It’s not music to everyone’s ears though.
Watch Dogs Legion is teaming up with the for-profit collaborative art project site, HitRecord, to produce ten different songs for the London-based hack-em-up.
So psyched to be making collaborative music for #WatchDogsLegion on @HITRECORD — the whole world’s invited to play instruments, sing, and write lyrics for 10 songs that’ll be in the game. Come get involved here: https://t.co/mmkwHwrl4s pic.twitter.com/ZU9bbPUDKA— Joseph Gordon-Levitt (@hitRECordJoe) July 13, 2019
If this is the first time you’re hearing of HitRecord, the site brings different people together to chip in with projects. The selection of Watch Dogs Legion projects, which ranges from grime songs to music for heist missions, will be the end product of totally un-related singers, songwriters, and anyone who’s handy with an instrument – so it’s time to crack out the banjo and come up with a toe-tappingly good riff for a grime song.
Disgusting. Joseph Gordon-Levitt has a union contract yet he's peddling spec work for a billion dollar company. The game industry exploits our passion to pay unlivable wages, this is the next logical step. Soliciting unpaid labor for a product that will make millions. #NoSpec pic.twitter.com/U2hKS69Hot— GWU Los Angeles (@GWU_LosAngeles) July 13, 2019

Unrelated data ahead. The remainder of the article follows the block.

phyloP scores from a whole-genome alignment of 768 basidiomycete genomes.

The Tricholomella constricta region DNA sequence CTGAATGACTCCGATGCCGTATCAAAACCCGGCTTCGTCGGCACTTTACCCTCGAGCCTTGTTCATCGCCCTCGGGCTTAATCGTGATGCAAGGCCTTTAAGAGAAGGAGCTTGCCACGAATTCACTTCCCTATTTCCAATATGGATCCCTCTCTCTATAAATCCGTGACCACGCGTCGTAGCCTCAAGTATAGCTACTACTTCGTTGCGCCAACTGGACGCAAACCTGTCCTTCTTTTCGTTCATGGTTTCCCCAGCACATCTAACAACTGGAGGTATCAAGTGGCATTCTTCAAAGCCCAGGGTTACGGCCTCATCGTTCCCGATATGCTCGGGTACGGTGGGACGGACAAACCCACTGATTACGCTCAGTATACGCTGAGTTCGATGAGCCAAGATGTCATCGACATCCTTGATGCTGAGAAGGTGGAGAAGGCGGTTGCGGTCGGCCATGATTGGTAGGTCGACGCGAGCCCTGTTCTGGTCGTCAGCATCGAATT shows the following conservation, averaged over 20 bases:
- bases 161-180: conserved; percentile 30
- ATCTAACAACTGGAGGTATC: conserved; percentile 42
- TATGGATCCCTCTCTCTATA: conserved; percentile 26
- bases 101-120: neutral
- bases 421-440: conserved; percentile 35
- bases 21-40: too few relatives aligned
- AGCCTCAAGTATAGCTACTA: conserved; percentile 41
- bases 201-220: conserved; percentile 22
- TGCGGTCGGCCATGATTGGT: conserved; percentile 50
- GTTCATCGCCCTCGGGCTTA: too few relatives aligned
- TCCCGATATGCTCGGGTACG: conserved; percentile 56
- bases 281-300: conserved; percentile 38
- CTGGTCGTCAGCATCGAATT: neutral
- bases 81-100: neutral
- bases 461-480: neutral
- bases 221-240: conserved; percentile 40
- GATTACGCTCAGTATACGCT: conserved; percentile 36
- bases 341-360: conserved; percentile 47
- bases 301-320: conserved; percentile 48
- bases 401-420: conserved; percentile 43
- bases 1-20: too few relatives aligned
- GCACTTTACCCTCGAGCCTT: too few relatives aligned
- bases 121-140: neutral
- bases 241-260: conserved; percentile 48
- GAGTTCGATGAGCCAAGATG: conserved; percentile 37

The collaborative project hasn’t gone down too well for some organisation though, and the Los Angeles branch of video games union Game Workers Unite has criticised both Ubisoft and HitRecord founder, Joseph Gordon-Levitt about the project. In a tweet concerning the new partnership, GWU’s LA branch said that the “game industry exploits our passion to pay unlivable wages, this is the next logical step. Soliciting unpaid labor for a product that will make millions.”
GWU’s tweet is accompanied by a screenshot of a previous tweet made by Levitt. The tweet suggests that as long as a contributor’s piece of work ends up being used in the final version of Watch Dogs Legion, then they will be paid. According to the HitRecord website, the money made from successful projects will be split down the middle, with half going to HitRecord and the other half being shared out among the various contributors. Payments for contributors are dependant on how much of a project they’ve helped out with, though HitRecord does say that people have the opportunity to explain why they should get a larger share. Payments are then released digitally two times a year.
It’s not the first time that Ubisoft has leaned on the collaborative hub that hitRecord offers,; you might remember that during the reveal of Beyond Good & Evil 2, a similar partnership was announced for a ton of the game’s assets.
At the time of this story, only five projects are listed for Watch Dogs Legion, all of which are for in-game music, but another five will be announced at some point.